Last week, we saw how Volume can be a powerful pointer for a trader to preempt price movements with the On Balance Indicator (OBV).

In this final edition on setting indicator combinations we’ll be looking at another powerful combination -

  • The Supertrend, and
  • The Money Flow Index (MFI), another oscillator that tracks price with volume.

We have covered the Supertrend in depth in Article 4 and Article 5 earlier in this series. So, let’s first understand the MFI and see how it can be incorporated into our strategy.

Money Flow Index

The Money Flow Index (MFI) is a typical oscillator (between 0 and 100) that uses price and volume for identifying overbought or oversold conditions in securities. As a momentum oscillator that incorporates volume, MFI works well to identify reversals and price extremes.

Comparison with RSI

As the MFI incorporates both price and volume data, as opposed to just price it has been referred to as the volume-weighted RSI.

The reason for this comparison is that MFI uses a similar formula to RSI. RSI uses the ratio of average gains to average losses, but the MFI incorporates a product of price and volume to calculate positive money flow and negative formula.


Interpretation

  1. Overbought and oversold levels can be used to identify price extremes. Typically, MFI above 80 is considered overbought and MFI below 20 is considered oversold. However, the levels may stay at extremes for extended periods in strong trends.
  2. Divergences and failure swings can create high probability signals.
  • A bullish failure swing occurs when MFI becomes oversold below 20, surges above 20, holds above 20 on a pullback and then breaks above its prior reaction high.
  • A bearish failure swing occurs when MFI becomes overbought above 80, plunges below 80, fails to exceed 80 on a bounce and then breaks below the prior reaction low.

Trading System with Supertrend & Money Flow Index


This is a trend following system designed to catch sustained trends that uses the oversold and overbought conditions on the MFI to find low risk entry points. The conditions that can be set for the alerts are as follows:

1) Long Entry
A long entry should be made when these conditions are met:

Daily Chart

  1. Supertrend (10,4) indicator is lower than Price AND
  2. MFI (9) crosses above 25 or 50

Stop Loss & Exit Condition
Supertrend crosses above Price

2) Short Entry
A short entry should be made when these conditions are met:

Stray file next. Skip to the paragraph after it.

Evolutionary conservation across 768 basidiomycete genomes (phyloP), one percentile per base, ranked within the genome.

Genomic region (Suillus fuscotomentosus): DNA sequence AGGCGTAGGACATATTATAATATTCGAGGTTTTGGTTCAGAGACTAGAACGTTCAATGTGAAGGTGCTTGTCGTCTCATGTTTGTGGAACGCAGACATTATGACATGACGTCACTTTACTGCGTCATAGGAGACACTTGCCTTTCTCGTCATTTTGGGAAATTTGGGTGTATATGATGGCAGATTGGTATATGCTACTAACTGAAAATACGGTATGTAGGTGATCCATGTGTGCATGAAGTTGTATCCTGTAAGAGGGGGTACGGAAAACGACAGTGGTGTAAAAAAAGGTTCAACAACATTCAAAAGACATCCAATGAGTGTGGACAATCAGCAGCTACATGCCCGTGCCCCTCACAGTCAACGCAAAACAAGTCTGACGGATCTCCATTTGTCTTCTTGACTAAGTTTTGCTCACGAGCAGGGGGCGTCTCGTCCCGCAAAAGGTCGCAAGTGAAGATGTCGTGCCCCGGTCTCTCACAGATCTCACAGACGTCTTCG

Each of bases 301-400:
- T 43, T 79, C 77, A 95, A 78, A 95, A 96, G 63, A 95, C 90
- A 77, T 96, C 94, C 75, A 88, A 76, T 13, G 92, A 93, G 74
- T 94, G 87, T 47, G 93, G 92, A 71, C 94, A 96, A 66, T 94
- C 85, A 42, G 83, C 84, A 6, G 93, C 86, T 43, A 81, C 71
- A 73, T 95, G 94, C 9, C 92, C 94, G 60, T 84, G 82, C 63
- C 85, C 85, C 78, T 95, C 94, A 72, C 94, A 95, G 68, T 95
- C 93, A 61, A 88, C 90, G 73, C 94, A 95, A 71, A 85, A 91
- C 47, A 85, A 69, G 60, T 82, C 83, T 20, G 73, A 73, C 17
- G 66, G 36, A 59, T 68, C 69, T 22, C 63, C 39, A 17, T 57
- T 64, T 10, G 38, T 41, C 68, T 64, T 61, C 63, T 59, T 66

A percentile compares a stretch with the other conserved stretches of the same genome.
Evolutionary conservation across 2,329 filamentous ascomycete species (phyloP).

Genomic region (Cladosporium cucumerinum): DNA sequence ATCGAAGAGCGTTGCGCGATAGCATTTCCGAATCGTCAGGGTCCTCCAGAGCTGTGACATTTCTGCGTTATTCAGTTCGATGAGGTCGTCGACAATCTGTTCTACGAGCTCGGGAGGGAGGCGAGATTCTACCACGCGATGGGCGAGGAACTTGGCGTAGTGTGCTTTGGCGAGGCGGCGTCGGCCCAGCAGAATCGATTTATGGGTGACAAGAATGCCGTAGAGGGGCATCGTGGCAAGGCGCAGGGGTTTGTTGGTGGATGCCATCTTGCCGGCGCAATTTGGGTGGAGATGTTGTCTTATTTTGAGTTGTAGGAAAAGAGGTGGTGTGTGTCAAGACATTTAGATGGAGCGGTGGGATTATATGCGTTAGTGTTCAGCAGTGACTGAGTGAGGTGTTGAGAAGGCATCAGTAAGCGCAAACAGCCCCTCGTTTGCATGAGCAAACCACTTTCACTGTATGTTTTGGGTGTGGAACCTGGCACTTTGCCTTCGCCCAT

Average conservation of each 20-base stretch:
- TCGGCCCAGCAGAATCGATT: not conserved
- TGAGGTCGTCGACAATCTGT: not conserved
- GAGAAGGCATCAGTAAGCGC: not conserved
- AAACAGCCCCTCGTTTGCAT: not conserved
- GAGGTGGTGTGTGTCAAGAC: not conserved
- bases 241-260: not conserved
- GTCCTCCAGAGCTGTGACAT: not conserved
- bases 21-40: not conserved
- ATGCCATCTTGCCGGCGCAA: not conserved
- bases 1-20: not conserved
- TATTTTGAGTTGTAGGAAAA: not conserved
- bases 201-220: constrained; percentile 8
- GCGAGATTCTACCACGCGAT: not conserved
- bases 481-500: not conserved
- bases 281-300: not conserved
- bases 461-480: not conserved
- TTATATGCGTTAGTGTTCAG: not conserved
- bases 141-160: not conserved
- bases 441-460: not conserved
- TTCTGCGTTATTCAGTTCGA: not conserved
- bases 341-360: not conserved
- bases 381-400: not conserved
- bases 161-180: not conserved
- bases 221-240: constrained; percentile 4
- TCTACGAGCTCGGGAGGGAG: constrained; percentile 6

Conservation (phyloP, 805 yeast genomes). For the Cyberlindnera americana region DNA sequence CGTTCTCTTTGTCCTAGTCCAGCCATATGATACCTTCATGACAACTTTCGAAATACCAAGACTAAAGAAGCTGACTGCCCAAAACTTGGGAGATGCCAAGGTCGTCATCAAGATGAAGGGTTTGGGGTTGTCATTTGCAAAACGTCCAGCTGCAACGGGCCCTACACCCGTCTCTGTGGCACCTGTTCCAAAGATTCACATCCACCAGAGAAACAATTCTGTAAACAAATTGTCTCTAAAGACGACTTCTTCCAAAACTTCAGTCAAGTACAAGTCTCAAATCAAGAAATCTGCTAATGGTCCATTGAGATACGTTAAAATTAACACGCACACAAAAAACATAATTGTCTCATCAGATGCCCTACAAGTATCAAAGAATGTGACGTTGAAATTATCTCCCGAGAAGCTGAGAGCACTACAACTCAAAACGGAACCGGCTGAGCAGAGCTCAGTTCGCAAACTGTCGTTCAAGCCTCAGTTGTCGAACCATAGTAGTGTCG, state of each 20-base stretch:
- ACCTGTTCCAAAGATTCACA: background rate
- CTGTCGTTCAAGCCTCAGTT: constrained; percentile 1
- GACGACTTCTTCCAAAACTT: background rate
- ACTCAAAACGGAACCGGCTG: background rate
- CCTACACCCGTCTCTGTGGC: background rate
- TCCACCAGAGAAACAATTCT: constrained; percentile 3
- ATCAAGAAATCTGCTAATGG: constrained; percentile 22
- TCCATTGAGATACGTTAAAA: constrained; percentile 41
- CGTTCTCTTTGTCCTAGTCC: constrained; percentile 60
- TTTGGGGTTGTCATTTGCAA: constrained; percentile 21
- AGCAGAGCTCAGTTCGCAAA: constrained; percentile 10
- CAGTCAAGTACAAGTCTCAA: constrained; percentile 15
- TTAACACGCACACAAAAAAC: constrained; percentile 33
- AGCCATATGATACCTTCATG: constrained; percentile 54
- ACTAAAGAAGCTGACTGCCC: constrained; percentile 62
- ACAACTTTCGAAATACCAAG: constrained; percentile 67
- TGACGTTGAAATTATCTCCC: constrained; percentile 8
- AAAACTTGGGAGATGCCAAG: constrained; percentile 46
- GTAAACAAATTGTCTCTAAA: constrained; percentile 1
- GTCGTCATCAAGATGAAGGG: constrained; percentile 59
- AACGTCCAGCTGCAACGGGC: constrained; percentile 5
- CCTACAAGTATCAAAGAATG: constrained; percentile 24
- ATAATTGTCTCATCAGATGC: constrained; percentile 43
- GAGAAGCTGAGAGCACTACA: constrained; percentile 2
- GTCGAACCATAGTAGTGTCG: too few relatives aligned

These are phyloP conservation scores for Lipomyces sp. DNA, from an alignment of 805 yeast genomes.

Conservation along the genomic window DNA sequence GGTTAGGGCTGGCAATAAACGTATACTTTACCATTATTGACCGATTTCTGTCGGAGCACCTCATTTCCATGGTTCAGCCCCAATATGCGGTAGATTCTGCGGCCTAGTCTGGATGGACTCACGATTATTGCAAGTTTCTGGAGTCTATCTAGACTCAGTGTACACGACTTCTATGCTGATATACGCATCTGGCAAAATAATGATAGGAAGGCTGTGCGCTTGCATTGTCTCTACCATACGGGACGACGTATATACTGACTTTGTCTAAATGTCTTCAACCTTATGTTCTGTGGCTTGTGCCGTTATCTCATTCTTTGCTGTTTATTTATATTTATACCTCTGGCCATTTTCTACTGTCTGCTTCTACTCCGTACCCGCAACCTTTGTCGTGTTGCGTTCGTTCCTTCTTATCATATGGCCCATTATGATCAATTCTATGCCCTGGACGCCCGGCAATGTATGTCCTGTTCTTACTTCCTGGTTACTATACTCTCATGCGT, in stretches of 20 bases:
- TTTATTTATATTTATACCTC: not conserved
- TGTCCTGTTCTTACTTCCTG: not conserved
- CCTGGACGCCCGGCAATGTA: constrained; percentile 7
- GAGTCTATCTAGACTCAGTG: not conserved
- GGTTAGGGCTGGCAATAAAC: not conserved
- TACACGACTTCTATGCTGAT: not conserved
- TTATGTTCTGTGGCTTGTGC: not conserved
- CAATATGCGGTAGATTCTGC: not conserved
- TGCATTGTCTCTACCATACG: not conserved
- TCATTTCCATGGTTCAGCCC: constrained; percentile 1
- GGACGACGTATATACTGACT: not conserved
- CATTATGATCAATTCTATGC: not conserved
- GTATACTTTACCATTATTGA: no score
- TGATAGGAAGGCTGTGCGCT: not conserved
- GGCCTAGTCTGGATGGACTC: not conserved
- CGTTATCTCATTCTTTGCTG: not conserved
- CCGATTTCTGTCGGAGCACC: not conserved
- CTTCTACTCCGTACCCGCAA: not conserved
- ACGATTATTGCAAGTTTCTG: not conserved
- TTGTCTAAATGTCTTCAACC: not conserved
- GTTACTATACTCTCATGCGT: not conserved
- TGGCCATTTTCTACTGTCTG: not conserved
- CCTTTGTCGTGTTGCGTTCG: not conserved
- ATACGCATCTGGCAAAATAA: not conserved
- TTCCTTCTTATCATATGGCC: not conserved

Daily Chart

  1. Supertrend (10,4) indicator is higher than Price AND
  2. MFI (9) crosses below 75 or 50

Stop Loss
Supertrend crosses below Price

Exit Condition
One needs to be nimble to make money on the short side. I use the signal of MFI crosses above 20 or 25 after getting oversold as a signal to book my profits.

I have kept the MFI(9) condition flexible on this strategy. I recommend you back test for different stocks with values of MFI(9) between 20 to 50 for the stocks of your interest and set alerts accordingly. As this is a longer term strategy, MFI can behave differently with different securities.

Case Study

chose to use MFI(9) value of 50 for both long and short as the crossover If we look at the Daily chart for HAVELLS over the last year, the strategy produced only 2 signals.

  • 21 Sep 2018: Short @ 635.0511
  • Oct 2018: Short Covered @ 611
  • 01 Jan 2019: Long @ 694.8010
  • Jul 2019: Sold @ 726.55

Both the trades were profitable.
In comparison, if you followed either a Buy or Hold Strategy or a pure Supertrend strategy would have resulted in negative returns over the same period.

Conclusion

The MFI is an excellent momentum oscillator that can be used in conjunction with a trending indicator like Supertrend or even a moving average crossover system. However, I would never recommend using it in isolation as a single indicator as there is a tendency to produce false signals.

Closing Note on Indicator Strategies

One must remember, that no matter which strategy or indicators you pick, they must work smoothly with your style and psychology of trading. For example, if your style is day trading, using a 100 or a 200 day moving average may be too long. If your orientation is long-term, using a 5 or a 10 day moving average may not work for you.

Indicators are useful but only if you understand their limitations. Whatever indicators you pick, make sure you backtest or paper trade it thoroughly over different kinds of market conditions before deploying capital on it.

All the best!